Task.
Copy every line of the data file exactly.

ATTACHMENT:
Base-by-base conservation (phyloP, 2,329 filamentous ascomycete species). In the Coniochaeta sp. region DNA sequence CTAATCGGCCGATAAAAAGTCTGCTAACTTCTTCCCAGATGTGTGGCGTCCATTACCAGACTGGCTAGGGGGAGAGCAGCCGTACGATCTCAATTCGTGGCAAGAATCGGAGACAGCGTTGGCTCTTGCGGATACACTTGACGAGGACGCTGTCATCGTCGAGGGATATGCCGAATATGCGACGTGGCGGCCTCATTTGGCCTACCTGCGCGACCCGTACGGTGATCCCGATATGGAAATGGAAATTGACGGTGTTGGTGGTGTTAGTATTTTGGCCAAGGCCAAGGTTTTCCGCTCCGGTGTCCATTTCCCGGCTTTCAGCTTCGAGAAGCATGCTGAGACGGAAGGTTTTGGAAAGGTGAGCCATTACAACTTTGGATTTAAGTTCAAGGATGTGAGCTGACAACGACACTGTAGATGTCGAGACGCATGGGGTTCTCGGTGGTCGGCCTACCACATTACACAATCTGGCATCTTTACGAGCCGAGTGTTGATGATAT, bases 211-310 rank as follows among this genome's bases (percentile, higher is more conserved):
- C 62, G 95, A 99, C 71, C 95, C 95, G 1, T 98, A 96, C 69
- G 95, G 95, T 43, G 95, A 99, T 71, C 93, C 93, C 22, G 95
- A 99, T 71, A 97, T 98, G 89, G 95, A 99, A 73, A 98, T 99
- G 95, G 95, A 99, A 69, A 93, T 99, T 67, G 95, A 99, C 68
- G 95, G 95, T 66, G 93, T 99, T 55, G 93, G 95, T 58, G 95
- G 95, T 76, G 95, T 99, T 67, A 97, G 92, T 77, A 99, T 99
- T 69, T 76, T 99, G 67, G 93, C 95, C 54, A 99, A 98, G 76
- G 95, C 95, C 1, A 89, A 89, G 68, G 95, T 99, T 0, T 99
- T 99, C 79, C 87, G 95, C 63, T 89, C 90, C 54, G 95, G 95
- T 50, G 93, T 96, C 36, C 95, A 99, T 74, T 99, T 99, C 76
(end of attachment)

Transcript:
Base-by-base conservation (phyloP, 2,329 filamentous ascomycete species). In the Coniochaeta sp. region DNA sequence CTAATCGGCCGATAAAAAGTCTGCTAACTTCTTCCCAGATGTGTGGCGTCCATTACCAGACTGGCTAGGGGGAGAGCAGCCGTACGATCTCAATTCGTGGCAAGAATCGGAGACAGCGTTGGCTCTTGCGGATACACTTGACGAGGACGCTGTCATCGTCGAGGGATATGCCGAATATGCGACGTGGCGGCCTCATTTGGCCTACCTGCGCGACCCGTACGGTGATCCCGATATGGAAATGGAAATTGACGGTGTTGGTGGTGTTAGTATTTTGGCCAAGGCCAAGGTTTTCCGCTCCGGTGTCCATTTCCCGGCTTTCAGCTTCGAGAAGCATGCTGAGACGGAAGGTTTTGGAAAGGTGAGCCATTACAACTTTGGATTTAAGTTCAAGGATGTGAGCTGACAACGACACTGTAGATGTCGAGACGCATGGGGTTCTCGGTGGTCGGCCTACCACATTACACAATCTGGCATCTTTACGAGCCGAGTGTTGATGATAT, bases 211-310 rank as follows among this genome's bases (percentile, higher is more conserved):
- C 62, G 95, A 99, C 71, C 95, C 95, G 1, T 98, A 96, C 69
- G 95, G 95, T 43, G 95, A 99, T 71, C 93, C 93, C 22, G 95
- A 99, T 71, A 97, T 98, G 89, G 95, A 99, A 73, A 98, T 99
- G 95, G 95, A 99, A 69, A 93, T 99, T 67, G 95, A 99, C 68
- G 95, G 95, T 66, G 93, T 99, T 55, G 93, G 95, T 58, G 95
- G 95, T 76, G 95, T 99, T 67, A 97, G 92, T 77, A 99, T 99
- T 69, T 76, T 99, G 67, G 93, C 95, C 54, A 99, A 98, G 76
- G 95, C 95, C 1, A 89, A 89, G 68, G 95, T 99, T 0, T 99
- T 99, C 79, C 87, G 95, C 63, T 89, C 90, C 54, G 95, G 95
- T 50, G 93, T 96, C 36, C 95, A 99, T 74, T 99, T 99, C 76